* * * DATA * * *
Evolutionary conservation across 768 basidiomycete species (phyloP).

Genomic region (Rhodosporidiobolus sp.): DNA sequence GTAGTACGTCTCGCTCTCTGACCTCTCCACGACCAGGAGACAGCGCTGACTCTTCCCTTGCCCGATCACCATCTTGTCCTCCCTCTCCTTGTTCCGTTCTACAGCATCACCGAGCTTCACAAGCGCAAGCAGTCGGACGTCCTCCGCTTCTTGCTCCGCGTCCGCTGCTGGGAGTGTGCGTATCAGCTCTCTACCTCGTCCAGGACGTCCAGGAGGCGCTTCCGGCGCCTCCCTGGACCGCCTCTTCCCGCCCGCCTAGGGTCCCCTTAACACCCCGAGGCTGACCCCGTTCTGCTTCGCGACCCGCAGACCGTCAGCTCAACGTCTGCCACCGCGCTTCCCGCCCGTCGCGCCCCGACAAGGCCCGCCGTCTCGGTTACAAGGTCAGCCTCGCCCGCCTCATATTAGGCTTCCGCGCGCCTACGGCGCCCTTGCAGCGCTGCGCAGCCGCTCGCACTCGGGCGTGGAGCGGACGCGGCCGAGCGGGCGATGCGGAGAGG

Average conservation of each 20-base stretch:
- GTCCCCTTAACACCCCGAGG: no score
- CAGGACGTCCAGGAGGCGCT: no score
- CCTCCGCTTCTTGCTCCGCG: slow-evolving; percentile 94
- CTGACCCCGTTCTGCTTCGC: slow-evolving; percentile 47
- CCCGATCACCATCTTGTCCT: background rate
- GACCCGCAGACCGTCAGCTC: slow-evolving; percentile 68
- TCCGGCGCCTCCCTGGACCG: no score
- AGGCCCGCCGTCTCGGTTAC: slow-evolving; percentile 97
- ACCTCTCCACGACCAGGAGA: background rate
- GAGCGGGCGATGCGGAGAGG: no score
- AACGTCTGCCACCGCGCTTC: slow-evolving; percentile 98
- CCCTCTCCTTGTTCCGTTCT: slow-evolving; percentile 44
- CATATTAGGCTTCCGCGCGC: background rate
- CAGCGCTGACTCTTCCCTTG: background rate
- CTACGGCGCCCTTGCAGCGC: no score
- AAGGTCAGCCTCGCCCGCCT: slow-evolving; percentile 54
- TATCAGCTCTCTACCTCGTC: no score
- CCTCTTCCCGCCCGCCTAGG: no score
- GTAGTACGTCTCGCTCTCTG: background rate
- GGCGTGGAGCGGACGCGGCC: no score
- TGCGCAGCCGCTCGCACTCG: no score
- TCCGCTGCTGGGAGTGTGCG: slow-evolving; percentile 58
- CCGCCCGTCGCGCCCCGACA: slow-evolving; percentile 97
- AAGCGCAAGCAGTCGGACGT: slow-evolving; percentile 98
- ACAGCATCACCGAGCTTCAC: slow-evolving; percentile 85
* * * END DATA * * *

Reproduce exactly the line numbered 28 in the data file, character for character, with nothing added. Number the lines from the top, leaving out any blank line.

- ACAGCATCACCGAGCTTCAC: slow-evolving; percentile 85